Jupiter formed much farther from the Sun. Researchers have determined the origin of the gas giant
The largest planet in the Solar System – Jupiter – was formed four times farther from the Sun than its current orbit, according to a study by Swedish scientists. The gas giant for 700,000. years it migrated inward into the system. Lund researchers claim to have found evidence of this.
The size and location of Jupiter in our solar system has baffled researchers for years, because it doesn’t fit our understanding of the formation of planets. It seems that gas giants cannot form so close to a star. Intense gravity, radiation (including heat) and strong stellar winds would have prevented the gases from staying together long enough to form a planet.
Now astronomers at Sweden’s Lund University say they have found evidence of a long sub-routeóThat Jupiter moved from the outer fringes of our planetary system to its present position. The findings have been accepted for publication in the journal „Astronomy & Astrophysics”. They can now be consulted at the preprint siteóin the arXiv.
Gas giants in other planetary systems orbit very close to their parent stars. According to the prevailing theory, these giant planets formed in the outer regions of the system and then migrated to an orbit closer to the star. Researchers using advanced computer simulations worked out the route thatórą traveled by Jupiter through our solar system about 4.5 billion years ago.
At the time, Jupiter, like the rest of the planets in the Solar System, was a very young planet. Planets gradually gained mass through cosmic dust, whichóry orbited wokół of our young sun in the gas-dust disk. Jupiter inóAt that time it was not much larger than Earth.
According to computer simulations, the gas giant formed near the orbit of Uranus, which is four times farther than its current position. For the next 700,000. years was slowly making its way into the inner Solar System.
– For the first time we have evidenceód to the fact that Jupiter formed far from the Sun and then migrated to its current orbit, said Simona Pirani of Lund University, head of theówna author of the study. – We found evidence of migration in Trojan asteroids orbiting near Jupiter – added.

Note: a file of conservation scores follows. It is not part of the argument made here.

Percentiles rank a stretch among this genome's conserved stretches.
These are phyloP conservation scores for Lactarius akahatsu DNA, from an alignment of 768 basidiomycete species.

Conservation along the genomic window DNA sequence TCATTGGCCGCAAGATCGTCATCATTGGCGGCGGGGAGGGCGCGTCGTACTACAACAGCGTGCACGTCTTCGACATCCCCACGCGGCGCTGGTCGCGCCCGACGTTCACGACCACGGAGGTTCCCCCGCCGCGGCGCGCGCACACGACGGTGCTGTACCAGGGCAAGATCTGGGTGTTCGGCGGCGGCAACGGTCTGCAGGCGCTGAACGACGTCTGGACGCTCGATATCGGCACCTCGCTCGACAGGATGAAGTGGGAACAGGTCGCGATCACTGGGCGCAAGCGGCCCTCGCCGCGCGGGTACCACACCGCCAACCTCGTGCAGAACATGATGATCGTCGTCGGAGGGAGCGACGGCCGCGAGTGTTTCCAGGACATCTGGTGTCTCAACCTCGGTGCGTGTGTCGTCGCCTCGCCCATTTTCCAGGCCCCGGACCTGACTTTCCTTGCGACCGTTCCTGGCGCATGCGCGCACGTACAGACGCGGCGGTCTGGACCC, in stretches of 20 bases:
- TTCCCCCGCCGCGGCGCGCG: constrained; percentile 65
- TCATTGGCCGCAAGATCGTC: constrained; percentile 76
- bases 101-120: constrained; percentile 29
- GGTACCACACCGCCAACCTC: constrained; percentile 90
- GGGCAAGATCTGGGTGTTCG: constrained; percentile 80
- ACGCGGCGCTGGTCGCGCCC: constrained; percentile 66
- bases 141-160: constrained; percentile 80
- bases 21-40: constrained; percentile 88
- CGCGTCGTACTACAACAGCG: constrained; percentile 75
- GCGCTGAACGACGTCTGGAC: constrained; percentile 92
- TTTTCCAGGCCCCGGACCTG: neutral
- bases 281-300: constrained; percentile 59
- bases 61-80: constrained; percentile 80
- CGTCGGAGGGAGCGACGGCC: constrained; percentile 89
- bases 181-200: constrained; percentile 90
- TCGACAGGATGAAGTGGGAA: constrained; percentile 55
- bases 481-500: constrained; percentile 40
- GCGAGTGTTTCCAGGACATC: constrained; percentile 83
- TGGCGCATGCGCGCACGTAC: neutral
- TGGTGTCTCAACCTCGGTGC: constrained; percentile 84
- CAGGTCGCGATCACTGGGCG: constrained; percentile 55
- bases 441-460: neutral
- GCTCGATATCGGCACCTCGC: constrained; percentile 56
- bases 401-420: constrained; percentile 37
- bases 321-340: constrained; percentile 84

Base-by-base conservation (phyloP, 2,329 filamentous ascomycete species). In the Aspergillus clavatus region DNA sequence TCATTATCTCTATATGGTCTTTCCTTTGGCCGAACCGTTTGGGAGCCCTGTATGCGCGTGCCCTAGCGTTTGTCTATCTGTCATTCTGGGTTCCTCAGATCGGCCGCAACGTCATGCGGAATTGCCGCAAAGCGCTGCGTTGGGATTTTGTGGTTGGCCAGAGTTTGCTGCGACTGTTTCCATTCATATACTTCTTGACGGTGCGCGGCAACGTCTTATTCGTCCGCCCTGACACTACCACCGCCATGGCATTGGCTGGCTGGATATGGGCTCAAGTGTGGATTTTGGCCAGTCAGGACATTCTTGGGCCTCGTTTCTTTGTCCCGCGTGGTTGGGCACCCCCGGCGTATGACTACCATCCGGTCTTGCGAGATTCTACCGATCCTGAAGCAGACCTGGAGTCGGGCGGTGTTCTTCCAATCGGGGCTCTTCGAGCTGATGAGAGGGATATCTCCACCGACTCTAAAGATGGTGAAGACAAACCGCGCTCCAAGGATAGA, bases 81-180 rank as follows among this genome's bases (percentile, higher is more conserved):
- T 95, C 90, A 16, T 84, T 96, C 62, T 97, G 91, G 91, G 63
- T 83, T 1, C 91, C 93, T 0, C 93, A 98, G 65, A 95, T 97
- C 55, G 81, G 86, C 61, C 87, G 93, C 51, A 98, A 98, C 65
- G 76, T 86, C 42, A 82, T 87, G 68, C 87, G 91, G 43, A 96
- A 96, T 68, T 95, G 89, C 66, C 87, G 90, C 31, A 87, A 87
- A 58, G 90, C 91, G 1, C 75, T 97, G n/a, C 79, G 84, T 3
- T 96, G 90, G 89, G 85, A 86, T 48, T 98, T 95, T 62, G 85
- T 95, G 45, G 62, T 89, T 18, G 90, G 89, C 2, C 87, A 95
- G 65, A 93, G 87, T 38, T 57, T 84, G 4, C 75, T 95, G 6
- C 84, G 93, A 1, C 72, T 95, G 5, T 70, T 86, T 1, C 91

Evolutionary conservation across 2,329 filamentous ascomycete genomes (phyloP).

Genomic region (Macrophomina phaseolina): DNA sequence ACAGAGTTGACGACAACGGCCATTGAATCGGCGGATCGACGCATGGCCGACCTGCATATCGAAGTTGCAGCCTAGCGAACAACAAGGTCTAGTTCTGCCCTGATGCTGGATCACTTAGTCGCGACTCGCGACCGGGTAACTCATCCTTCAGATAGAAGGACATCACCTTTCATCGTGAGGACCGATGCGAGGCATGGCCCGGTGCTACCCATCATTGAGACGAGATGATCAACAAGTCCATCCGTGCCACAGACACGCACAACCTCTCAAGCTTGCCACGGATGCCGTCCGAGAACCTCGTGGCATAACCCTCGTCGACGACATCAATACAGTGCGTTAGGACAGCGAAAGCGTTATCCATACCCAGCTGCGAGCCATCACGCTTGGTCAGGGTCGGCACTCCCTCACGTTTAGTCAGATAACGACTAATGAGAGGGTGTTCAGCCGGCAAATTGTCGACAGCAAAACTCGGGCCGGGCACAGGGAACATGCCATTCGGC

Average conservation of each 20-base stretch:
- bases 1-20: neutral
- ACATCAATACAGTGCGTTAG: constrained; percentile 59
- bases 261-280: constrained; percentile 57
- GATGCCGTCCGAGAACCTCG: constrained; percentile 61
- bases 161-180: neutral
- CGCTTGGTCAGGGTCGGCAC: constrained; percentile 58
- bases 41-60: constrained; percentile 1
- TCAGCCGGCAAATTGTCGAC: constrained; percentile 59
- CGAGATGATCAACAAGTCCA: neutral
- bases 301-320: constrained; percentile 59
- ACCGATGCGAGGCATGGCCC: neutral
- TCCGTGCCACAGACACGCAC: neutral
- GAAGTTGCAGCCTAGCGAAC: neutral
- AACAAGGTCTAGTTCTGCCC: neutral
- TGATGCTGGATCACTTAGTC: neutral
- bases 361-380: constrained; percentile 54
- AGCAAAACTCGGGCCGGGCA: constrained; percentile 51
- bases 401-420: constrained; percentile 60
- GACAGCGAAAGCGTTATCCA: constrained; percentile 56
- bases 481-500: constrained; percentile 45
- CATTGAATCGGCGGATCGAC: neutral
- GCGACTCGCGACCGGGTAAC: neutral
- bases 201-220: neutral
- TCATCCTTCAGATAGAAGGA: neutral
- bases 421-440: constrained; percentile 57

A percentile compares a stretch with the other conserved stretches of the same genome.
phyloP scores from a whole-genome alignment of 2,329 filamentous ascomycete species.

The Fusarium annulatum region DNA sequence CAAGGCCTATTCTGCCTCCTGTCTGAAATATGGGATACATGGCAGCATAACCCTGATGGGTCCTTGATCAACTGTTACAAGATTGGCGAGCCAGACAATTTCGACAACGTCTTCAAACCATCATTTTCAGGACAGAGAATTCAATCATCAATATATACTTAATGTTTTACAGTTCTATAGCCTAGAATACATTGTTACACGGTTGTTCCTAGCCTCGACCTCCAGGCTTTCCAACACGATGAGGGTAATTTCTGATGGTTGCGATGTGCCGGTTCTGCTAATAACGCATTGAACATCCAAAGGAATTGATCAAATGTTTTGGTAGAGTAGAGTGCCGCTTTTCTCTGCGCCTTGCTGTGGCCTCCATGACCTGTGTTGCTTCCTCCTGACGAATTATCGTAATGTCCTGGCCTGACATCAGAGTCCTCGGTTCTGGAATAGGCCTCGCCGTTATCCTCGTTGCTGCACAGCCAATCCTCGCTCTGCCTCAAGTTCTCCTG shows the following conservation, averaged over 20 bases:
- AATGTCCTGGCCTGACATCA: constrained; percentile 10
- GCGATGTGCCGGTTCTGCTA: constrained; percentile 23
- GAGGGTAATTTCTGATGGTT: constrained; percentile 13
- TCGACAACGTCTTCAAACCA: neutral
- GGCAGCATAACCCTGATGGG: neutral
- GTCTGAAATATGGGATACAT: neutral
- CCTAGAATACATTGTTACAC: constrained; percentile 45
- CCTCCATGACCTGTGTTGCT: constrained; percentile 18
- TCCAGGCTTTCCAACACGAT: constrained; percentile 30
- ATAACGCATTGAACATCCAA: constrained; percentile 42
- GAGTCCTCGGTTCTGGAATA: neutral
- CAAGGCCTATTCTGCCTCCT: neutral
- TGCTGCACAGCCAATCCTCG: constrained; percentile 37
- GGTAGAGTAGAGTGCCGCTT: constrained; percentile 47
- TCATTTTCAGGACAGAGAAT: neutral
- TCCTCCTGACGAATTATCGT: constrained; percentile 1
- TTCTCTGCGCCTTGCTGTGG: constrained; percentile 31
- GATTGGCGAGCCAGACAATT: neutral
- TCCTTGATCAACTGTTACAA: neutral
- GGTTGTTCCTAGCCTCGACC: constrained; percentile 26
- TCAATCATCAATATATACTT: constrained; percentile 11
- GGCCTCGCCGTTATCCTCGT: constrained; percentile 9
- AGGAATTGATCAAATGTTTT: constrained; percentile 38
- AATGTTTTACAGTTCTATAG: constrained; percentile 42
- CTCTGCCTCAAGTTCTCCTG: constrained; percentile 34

The Trojans, as the Trojan asteroids are sometimes referred to, are two groups of thousands of asteroids thatóre located at the same distance from the Sun as Jupiter, but orbiting in front of and behind Jupiter, respectively. There are about 50 percent more Trojan asteroids in front of Jupiter than behind it. It is this asymmetry that has become key to scientists’ understanding of theóIn the history of Jupiter’s migration.
– This asymmetry has always been a mystery in the Solar System – acknowledged Anders Johansen, professor of astronomy at Lund University. In fact, the research community has not been able to explain why the two groups of asteroids do not contain a similar number of space rocks. Scientists used computer simulations to figure out what could have caused such a strange nierównowaga.
Researchers have reconstructed the course of events during Jupiter’s formation process and howób how the planet gradually attracted Trojan asteroids. They calculated that the current asymmetry could only exist in a scenario where Jupiter formed four times farther from the Sun and then migrated to its current position. During the journeyóJupiter’s living gravity attracted more Trojansóin front of it than behind it.
According to calculations, Jupiter’s migration lasted about 700,000 years. This took place between 2 and 3 millionóin the years after Jupiter began its life as an icy asteroid orbiting far from the Sun. Podrótended to follow a spiral and a tighter and tighter path into the solar system. The reason for the migration was the gravitational interactions of the planet with the surrounding gas filling our planetary system.
Simulations show that the Trojan asteroids were attracted to Jupiter when it was a young planet without a gaseous atmosphere, meaning that these asteroids most likely consist of matter similar to that whichóra make up the core of Jupiter.
In 2021, the Lucy space probe will be launched, która will enter orbit wokół six Trojan asteroids to study them in detail.
The authors of the study suggest róalso that Saturn and the ice giants Uranus and Neptune may have migrated in a similar wayób.